Copious rains in the growing regions have rekindled cardamom farmers’ hopes for a good crop in the upcoming season that is expected to start by the third week of July.

Summer showers, so far, have been near normal in several production regions and much will depend on the pre-monsoon showers in April-May. According to C. Sadasivasubramaniam, Secretary, Kerala Cardamom Growers Union, farmers could not realise the benefit of the higher price of the crop recently as they had been selling carryover stocks with them to meet their increasing financial needs. The next season will all depend on rain. He said the sector had received good summer showers last year but the absence of monsoon rains in June had hit the crop badly, leading to lower production.

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S.B. Prabhakar, a cardamom farmer in Idukki, said prices have corrected to an average of ₹1,350 down from ₹1,650 in February. However, the rates are expected to hover in the range of ₹1,350-1,500 till the main crop hits the market in August. The rise in price has not benefited most growers as it comes at a time when growers have little carryover stocks with them. The current crop has virtually come to an end barring sporadic picking in a few plantations.

Bumper Guatemala crop

At the same time, a bumper cardamom crop of around 55,000 tonnes in Guatemala this season has hit India’s export prospects. There are also reports on the availability of Guatemala cardamom in North Indian markets, which made a dent in domestic demand, he said.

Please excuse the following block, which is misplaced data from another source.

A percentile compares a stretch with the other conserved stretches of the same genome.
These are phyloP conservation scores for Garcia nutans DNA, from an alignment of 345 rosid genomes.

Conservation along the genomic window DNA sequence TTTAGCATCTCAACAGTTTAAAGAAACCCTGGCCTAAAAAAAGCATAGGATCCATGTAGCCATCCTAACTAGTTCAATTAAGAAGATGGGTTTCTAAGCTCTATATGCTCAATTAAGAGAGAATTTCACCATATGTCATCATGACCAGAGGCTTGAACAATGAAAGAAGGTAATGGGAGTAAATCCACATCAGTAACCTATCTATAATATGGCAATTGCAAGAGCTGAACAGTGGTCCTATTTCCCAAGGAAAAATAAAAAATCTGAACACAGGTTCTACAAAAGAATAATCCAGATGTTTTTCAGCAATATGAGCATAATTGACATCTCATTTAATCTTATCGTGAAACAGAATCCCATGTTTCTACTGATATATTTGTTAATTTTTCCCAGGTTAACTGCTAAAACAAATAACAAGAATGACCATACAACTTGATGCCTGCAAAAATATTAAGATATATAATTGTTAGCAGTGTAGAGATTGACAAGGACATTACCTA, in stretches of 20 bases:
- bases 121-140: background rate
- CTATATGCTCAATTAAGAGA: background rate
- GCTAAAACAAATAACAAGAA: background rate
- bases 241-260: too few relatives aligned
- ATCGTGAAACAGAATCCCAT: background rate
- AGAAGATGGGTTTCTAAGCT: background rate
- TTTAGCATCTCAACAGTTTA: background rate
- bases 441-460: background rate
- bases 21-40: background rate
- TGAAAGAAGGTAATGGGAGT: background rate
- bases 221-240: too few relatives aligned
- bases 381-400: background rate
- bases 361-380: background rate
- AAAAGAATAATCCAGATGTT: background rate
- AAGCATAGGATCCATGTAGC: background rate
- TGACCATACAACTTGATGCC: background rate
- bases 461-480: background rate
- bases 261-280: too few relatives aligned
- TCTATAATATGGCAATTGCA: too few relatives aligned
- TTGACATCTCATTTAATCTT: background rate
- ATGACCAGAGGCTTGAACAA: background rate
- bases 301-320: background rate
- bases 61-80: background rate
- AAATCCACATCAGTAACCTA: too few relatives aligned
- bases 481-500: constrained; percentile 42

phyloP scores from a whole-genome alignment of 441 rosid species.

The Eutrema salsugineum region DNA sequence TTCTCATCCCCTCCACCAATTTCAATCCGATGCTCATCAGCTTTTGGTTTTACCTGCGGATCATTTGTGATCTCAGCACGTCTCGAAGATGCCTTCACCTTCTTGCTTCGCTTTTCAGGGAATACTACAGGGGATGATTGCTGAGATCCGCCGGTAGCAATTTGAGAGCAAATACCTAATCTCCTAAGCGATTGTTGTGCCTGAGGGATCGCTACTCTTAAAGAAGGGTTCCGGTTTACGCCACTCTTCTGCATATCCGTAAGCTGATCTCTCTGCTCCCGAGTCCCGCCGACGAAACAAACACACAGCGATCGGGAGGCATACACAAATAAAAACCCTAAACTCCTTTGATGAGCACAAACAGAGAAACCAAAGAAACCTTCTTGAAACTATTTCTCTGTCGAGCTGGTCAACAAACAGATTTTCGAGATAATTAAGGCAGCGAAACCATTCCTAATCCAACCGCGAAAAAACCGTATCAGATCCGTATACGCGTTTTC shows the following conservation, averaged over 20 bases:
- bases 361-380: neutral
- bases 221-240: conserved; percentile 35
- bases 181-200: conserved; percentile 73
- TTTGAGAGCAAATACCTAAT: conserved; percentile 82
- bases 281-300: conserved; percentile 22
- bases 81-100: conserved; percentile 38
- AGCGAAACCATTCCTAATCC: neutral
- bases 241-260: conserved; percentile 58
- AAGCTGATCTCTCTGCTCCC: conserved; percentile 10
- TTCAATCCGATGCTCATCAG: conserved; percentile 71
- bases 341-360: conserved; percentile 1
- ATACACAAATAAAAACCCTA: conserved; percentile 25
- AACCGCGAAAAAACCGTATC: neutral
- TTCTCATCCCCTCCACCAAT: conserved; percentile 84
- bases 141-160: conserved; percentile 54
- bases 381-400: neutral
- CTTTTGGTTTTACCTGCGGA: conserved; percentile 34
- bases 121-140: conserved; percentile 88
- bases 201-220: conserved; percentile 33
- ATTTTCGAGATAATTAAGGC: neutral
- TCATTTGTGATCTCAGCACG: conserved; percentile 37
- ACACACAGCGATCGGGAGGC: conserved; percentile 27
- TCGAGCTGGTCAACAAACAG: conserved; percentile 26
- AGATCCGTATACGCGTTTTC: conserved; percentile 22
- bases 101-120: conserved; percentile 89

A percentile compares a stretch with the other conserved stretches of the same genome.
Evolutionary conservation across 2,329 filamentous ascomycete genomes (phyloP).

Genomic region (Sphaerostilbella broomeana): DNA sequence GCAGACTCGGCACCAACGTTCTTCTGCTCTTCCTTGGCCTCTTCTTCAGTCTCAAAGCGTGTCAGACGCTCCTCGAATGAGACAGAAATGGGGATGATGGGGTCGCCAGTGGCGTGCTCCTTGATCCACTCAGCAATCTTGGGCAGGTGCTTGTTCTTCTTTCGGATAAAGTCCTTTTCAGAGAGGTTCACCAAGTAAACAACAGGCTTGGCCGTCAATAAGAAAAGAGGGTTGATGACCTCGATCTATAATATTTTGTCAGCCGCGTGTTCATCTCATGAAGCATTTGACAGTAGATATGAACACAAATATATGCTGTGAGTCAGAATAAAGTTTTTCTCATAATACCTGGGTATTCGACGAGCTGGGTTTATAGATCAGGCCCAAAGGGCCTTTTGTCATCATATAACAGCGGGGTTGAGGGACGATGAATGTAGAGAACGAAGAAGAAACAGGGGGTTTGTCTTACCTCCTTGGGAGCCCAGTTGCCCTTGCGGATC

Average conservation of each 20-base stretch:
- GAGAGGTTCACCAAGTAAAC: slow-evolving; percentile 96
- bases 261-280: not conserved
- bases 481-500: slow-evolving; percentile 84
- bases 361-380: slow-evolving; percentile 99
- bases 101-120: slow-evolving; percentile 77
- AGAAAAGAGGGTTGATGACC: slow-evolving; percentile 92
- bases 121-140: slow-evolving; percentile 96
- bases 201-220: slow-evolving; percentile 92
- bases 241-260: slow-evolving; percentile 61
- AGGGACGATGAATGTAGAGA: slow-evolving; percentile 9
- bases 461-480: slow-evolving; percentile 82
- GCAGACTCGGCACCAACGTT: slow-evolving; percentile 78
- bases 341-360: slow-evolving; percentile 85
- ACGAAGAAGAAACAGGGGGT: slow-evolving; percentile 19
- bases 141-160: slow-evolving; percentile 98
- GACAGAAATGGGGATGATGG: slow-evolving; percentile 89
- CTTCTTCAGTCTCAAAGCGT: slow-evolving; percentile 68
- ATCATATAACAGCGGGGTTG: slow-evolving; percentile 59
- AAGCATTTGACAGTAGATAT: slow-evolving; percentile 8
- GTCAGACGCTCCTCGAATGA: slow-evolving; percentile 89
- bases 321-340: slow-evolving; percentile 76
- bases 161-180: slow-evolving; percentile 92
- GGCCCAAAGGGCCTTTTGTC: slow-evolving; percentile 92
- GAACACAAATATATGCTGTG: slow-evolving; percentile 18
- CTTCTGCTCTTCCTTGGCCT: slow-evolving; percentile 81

It is estimated that around 5,000 tonnes will not be harvested in Guatemala this season, as prices have dropped sharply as picking costs are far higher. The quantity of the crop is also reported to be inferior this season, he said.

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P. C. Punnoose, CEO of CPMC, a leading auctioneer, said plantations, in general, are just normal this year, despite dropping prices. There were no aggressive agricultural practices or initiatives from the farmers’ side. There was a production drop of 25 to 30 per cent compared to last year and the dropping prices put farmers into trouble. The auction arrivals were also down by 10 per cent from August 2022 to February this year.

However, summer showers have given them hope for a good crop in the next season, and cardamom farming would be viable only when farmers fetch a price tag above ₹1,500 level in view of the rise in production cost, he said.

The climate was not conducive during the last two years, and the next season is expected to be a break-even, he said, adding that less inventory across the trade, including farmers, stockists, etc., due to the liquidation of all of the carryover stock is a positive factor for the sales to boost.